More than a sordid tale of cyclists using EPO, timed blood transfusions with bags provided by their “sports doctors” and other unethical practices, this book is one person’s (who lost his Olympic gold medal to a positive test) successful attempt to finally and completely come clean. Well written with some humorous depictions to temper the otherwise matter of fact tone, Hamilton (and well known cycling author Coyne) takes you inside and behind the scenes revealing what many suspected for years. Yes, “Dopers suck” but there is also a more tenuous human side to these decisions counterbalancing the seemingly ingrained doping practices in pro cycling which Hamilton takes pains in revealing.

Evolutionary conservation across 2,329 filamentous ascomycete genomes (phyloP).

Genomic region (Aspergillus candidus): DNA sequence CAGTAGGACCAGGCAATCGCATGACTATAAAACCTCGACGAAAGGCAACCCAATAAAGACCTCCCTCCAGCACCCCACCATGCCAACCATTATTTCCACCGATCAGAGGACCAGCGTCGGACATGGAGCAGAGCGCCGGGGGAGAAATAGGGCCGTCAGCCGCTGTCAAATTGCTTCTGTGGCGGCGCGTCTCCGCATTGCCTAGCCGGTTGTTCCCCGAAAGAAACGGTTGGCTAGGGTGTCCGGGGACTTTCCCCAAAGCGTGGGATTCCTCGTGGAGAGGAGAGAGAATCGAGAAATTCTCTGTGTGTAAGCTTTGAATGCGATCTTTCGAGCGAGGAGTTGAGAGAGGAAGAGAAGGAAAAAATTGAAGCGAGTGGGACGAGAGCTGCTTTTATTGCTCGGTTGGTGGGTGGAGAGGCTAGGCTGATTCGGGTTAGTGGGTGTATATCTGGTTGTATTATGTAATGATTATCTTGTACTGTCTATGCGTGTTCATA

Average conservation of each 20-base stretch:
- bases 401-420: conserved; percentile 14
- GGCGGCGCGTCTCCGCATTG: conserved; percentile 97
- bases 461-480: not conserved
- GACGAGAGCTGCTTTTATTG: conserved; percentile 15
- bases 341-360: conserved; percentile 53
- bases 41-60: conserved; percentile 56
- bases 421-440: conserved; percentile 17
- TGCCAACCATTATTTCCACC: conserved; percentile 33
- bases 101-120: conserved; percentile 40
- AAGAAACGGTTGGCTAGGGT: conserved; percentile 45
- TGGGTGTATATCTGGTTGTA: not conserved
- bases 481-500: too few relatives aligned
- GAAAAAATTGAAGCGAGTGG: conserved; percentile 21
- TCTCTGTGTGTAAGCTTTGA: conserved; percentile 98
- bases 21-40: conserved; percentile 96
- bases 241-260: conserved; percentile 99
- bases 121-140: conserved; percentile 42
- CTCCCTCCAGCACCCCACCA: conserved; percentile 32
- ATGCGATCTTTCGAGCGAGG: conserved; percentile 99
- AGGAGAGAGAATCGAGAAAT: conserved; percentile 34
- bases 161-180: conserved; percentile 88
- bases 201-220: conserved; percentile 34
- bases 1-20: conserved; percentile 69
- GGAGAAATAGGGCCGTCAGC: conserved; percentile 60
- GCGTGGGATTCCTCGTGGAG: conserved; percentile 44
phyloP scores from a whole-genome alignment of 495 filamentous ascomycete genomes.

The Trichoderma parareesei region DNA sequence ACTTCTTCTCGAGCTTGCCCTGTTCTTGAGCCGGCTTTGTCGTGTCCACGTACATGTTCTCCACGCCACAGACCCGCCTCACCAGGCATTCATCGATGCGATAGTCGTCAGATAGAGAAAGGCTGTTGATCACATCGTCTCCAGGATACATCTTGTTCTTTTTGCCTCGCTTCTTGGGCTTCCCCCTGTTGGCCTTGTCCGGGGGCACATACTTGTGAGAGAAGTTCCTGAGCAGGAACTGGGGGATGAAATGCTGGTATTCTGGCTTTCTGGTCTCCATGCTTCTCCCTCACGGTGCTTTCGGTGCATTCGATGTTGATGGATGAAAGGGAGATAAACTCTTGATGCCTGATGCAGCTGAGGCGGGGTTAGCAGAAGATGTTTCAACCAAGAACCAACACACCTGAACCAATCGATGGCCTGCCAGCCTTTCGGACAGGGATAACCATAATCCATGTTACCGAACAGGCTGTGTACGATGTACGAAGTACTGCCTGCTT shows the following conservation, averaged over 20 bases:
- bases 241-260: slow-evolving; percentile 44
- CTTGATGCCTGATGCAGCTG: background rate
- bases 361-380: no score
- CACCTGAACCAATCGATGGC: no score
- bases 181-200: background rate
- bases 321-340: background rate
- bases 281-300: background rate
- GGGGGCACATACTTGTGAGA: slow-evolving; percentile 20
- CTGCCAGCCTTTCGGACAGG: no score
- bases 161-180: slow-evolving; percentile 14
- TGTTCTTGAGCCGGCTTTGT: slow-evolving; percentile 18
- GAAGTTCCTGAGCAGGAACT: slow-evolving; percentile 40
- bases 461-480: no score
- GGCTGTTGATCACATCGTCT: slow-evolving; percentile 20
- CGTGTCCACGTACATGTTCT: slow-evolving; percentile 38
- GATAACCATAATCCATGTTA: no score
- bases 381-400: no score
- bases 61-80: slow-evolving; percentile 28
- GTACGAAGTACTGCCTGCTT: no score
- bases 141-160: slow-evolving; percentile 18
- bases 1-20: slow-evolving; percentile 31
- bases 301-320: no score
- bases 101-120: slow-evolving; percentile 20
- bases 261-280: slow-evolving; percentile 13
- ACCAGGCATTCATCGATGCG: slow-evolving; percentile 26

Docked a “star” (it’s still a solid 4!)  for no pictures – C’mon Tyler – how about one of “the look?”


Music review: Laurel Halo

By , November 18, 2013

Intrigued by music of Laurel Halo after hearing her track “Carcass” on RBMA’s Headphone Highlights program, I was thrilled to find Halo’s entire Quarantine album, including the track “Carcass,” is available on Freegal. I never thought the words “I, carcass” would be stuck in my head as a melodic phrase. Behind all the fuzzy layers of digital static is Halo’s classical training. She’s knows when to let a melody bleed through to keep you from drifting into the void.

The use of voice as abstract musical building block is reminiscent of Bjork’s (underrated and amazing) Medúlla. The alternating layers of cold ice and warm flannel are straight up Tim Hecker – another electronic composer, whose genre defining, critically acclaimed  albums are also on Freegal. On Halo’s most recent release, Chance of Rain, she eschews vocals all together. Let’s explore this new territory together.

- Bryan

Book review: Allegiant

By , November 16, 2013

By Veronica Roth